Back at the camp, we could hear the wailings of the ambulances as they moved back and forth between the site of the wreckage and the hospital. We all stopped what we were doing and stood at the edge of camp looking in the direction from which the sirens could be heard. They seemed to go on forever. I think we all knew by then what had happened, but, at five years of age, I don’t think I had sense enough to realize what the implications were.
I don’t remember anyone telling me that my mother and Mare (pronounced MAH-reh) and Beto had been injured and would not be coming home that night, but somebody must have. I don’t remember crying. I don’t remember complaining or even being scared, but I’m sure I must have done and been all that, and more. I was very close to my mother and I had never really been separated from her for more than a day or two – I can’t imagine remaining calm when faced with the knowledge that she would not be coming home anytime soon. Maybe I’ve chosen not to remember.
Montemayor quickly reassured everyone that the truck was insured, that all the hospital and medical bills would be taken care. We needn’t worry. We didn’t, but months later, after we’d return to Texas, we started getting bills from the hospital, and they continued to come for years. I think my mother made an effort to pay some of the debt but there was no way we could pay everything and the hospital eventually gave up trying to collect. Montemayor left the camp very soon after the accident and we never heard from his insurance company, if he had one.
Dora was the only one to come home that evening. She was unhurt. Mariana came home a few days later, missing her two front teeth. Beto was next. His broken nose was badly disfigured and his head was wrapped in bandages from the eyes up. His forehead was to remain a terribly sensitive area until he died in a Texas car accident fifteen years later. My mother, however, remained in the hospital for weeks. The impact had literally lifted most of her forehead from her skull. Some forty years later, it was the V-shaped scar stretching from one end of her forehead to the other, her recuerdo from that horrible day in 1951, that I stared at as the funeral director closed her casket.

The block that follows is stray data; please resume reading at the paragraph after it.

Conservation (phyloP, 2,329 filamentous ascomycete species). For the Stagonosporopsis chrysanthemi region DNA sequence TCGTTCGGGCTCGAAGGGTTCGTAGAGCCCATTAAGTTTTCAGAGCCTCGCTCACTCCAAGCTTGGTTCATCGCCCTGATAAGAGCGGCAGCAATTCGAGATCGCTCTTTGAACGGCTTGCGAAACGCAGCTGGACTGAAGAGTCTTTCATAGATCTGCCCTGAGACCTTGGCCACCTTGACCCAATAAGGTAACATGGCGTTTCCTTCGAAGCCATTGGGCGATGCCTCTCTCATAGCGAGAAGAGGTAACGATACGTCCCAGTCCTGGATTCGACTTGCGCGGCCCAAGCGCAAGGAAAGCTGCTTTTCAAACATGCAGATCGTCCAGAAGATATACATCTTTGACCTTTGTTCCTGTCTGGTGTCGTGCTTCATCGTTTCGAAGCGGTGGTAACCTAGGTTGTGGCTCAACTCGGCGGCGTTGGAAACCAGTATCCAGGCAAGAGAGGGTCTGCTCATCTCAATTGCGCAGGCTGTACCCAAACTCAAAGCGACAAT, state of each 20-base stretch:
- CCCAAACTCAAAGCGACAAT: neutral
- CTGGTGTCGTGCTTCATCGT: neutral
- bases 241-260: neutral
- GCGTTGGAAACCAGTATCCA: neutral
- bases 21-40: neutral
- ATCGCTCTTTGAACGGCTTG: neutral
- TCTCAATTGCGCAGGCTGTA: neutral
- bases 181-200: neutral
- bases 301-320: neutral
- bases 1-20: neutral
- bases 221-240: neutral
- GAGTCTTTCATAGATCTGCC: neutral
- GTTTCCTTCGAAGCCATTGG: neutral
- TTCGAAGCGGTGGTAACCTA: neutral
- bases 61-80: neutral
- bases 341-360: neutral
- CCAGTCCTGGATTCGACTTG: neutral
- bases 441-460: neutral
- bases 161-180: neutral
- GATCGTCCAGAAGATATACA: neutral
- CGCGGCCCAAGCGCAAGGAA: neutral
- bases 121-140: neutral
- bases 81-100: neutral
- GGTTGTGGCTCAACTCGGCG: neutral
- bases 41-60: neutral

ON THE DAY she finally came home, Luisa and Mare had bathed Dora, Carmen and me and made us put on clean clothes and our best shoes. They wanted her to find us presentable. It had been a long time – they had not allowed us kids to visit her in the hospital – and we were dying to see her. But when she walked through the door into our house, my eyes locked on the white bandage wrapped tightly around the top of her head and I went into virtual shock. Although I had the decency to stay there long enough for her to hug me and my sisters as she sobbed, “¡Mis hijos, mis hijos!” Somehow I managed to wiggle out of her embrace and quickly left the room.
I was scared of her. Of her bandages. Of this different woman. I was not sure she was the same mother who had left us that morning many weeks earlier. I did not want to be around her. I did not want to have to see her. Eventually the shock of her bandages wore off. Eventually I realized what a terrible transgression I had committed. And I often wondered what could have could have gone through her mind as she saw her own child rejecting her.
If she was hurt, I never heard about it. She was not the type of person who would keep past transgressions handy to hurl back at her children when convenient. No doubt she forgave me, even without my having to ask for forgiveness. She was very good at that.
It took me a long time to forgive myself for what I had done, however. And maybe I never did. Maybe that’s why I was staring at that scar on her lifeless forehead that final day.